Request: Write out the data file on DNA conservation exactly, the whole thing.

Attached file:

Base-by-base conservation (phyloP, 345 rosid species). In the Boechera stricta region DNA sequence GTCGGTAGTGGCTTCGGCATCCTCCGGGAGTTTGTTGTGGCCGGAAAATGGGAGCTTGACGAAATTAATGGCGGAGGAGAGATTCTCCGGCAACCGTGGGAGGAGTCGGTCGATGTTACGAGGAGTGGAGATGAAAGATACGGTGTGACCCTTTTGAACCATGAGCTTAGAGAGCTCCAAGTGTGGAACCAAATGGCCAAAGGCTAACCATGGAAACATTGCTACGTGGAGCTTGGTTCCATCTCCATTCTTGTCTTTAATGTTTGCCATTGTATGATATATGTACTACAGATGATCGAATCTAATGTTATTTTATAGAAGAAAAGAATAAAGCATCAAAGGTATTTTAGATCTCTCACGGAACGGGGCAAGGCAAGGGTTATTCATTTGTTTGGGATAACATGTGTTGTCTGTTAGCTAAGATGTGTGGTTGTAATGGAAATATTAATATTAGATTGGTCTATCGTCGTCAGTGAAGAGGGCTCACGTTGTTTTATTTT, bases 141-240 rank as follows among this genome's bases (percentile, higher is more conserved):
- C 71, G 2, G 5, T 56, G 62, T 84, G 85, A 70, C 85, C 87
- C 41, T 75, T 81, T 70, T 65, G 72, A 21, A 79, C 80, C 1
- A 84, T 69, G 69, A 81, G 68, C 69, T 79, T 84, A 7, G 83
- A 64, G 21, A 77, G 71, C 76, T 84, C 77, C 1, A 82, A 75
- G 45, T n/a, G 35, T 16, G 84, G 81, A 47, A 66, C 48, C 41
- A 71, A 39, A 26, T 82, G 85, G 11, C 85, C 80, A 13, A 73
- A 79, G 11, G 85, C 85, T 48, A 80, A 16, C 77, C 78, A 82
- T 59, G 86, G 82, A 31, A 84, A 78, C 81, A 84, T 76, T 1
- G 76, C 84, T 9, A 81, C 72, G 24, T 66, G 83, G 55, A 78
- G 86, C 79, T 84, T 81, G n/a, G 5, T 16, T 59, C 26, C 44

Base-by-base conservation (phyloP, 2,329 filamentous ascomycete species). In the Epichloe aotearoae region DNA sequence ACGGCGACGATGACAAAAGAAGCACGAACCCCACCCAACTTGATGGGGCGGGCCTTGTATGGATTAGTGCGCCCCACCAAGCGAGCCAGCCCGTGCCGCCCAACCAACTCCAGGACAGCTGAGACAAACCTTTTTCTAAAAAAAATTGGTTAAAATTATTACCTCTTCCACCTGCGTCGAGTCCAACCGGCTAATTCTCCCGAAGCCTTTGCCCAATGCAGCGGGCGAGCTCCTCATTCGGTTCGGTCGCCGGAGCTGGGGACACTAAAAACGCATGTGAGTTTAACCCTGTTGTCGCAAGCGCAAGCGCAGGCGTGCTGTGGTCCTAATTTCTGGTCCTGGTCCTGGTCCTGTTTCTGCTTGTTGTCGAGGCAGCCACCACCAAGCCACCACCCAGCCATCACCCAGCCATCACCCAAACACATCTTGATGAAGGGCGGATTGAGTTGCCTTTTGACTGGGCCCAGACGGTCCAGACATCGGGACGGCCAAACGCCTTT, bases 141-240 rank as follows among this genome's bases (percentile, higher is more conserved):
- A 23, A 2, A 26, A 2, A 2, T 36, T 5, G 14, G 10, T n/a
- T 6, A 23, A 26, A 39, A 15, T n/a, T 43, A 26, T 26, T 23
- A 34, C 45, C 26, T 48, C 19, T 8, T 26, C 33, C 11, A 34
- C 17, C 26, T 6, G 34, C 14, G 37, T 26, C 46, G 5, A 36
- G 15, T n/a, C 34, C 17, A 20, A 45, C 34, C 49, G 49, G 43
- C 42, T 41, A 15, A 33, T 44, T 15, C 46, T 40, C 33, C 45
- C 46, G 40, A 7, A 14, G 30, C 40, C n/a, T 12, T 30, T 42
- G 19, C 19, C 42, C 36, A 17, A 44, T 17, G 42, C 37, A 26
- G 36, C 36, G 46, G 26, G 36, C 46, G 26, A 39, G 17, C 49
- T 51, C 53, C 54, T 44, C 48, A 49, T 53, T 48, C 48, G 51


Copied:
Base-by-base conservation (phyloP, 345 rosid species). In the Boechera stricta region DNA sequence GTCGGTAGTGGCTTCGGCATCCTCCGGGAGTTTGTTGTGGCCGGAAAATGGGAGCTTGACGAAATTAATGGCGGAGGAGAGATTCTCCGGCAACCGTGGGAGGAGTCGGTCGATGTTACGAGGAGTGGAGATGAAAGATACGGTGTGACCCTTTTGAACCATGAGCTTAGAGAGCTCCAAGTGTGGAACCAAATGGCCAAAGGCTAACCATGGAAACATTGCTACGTGGAGCTTGGTTCCATCTCCATTCTTGTCTTTAATGTTTGCCATTGTATGATATATGTACTACAGATGATCGAATCTAATGTTATTTTATAGAAGAAAAGAATAAAGCATCAAAGGTATTTTAGATCTCTCACGGAACGGGGCAAGGCAAGGGTTATTCATTTGTTTGGGATAACATGTGTTGTCTGTTAGCTAAGATGTGTGGTTGTAATGGAAATATTAATATTAGATTGGTCTATCGTCGTCAGTGAAGAGGGCTCACGTTGTTTTATTTT, bases 141-240 rank as follows among this genome's bases (percentile, higher is more conserved):
- C 71, G 2, G 5, T 56, G 62, T 84, G 85, A 70, C 85, C 87
- C 41, T 75, T 81, T 70, T 65, G 72, A 21, A 79, C 80, C 1
- A 84, T 69, G 69, A 81, G 68, C 69, T 79, T 84, A 7, G 83
- A 64, G 21, A 77, G 71, C 76, T 84, C 77, C 1, A 82, A 75
- G 45, T n/a, G 35, T 16, G 84, G 81, A 47, A 66, C 48, C 41
- A 71, A 39, A 26, T 82, G 85, G 11, C 85, C 80, A 13, A 73
- A 79, G 11, G 85, C 85, T 48, A 80, A 16, C 77, C 78, A 82
- T 59, G 86, G 82, A 31, A 84, A 78, C 81, A 84, T 76, T 1
- G 76, C 84, T 9, A 81, C 72, G 24, T 66, G 83, G 55, A 78
- G 86, C 79, T 84, T 81, G n/a, G 5, T 16, T 59, C 26, C 44

Base-by-base conservation (phyloP, 2,329 filamentous ascomycete species). In the Epichloe aotearoae region DNA sequence ACGGCGACGATGACAAAAGAAGCACGAACCCCACCCAACTTGATGGGGCGGGCCTTGTATGGATTAGTGCGCCCCACCAAGCGAGCCAGCCCGTGCCGCCCAACCAACTCCAGGACAGCTGAGACAAACCTTTTTCTAAAAAAAATTGGTTAAAATTATTACCTCTTCCACCTGCGTCGAGTCCAACCGGCTAATTCTCCCGAAGCCTTTGCCCAATGCAGCGGGCGAGCTCCTCATTCGGTTCGGTCGCCGGAGCTGGGGACACTAAAAACGCATGTGAGTTTAACCCTGTTGTCGCAAGCGCAAGCGCAGGCGTGCTGTGGTCCTAATTTCTGGTCCTGGTCCTGGTCCTGTTTCTGCTTGTTGTCGAGGCAGCCACCACCAAGCCACCACCCAGCCATCACCCAGCCATCACCCAAACACATCTTGATGAAGGGCGGATTGAGTTGCCTTTTGACTGGGCCCAGACGGTCCAGACATCGGGACGGCCAAACGCCTTT, bases 141-240 rank as follows among this genome's bases (percentile, higher is more conserved):
- A 23, A 2, A 26, A 2, A 2, T 36, T 5, G 14, G 10, T n/a
- T 6, A 23, A 26, A 39, A 15, T n/a, T 43, A 26, T 26, T 23
- A 34, C 45, C 26, T 48, C 19, T 8, T 26, C 33, C 11, A 34
- C 17, C 26, T 6, G 34, C 14, G 37, T 26, C 46, G 5, A 36
- G 15, T n/a, C 34, C 17, A 20, A 45, C 34, C 49, G 49, G 43
- C 42, T 41, A 15, A 33, T 44, T 15, C 46, T 40, C 33, C 45
- C 46, G 40, A 7, A 14, G 30, C 40, C n/a, T 12, T 30, T 42
- G 19, C 19, C 42, C 36, A 17, A 44, T 17, G 42, C 37, A 26
- G 36, C 36, G 46, G 26, G 36, C 46, G 26, A 39, G 17, C 49
- T 51, C 53, C 54, T 44, C 48, A 49, T 53, T 48, C 48, G 51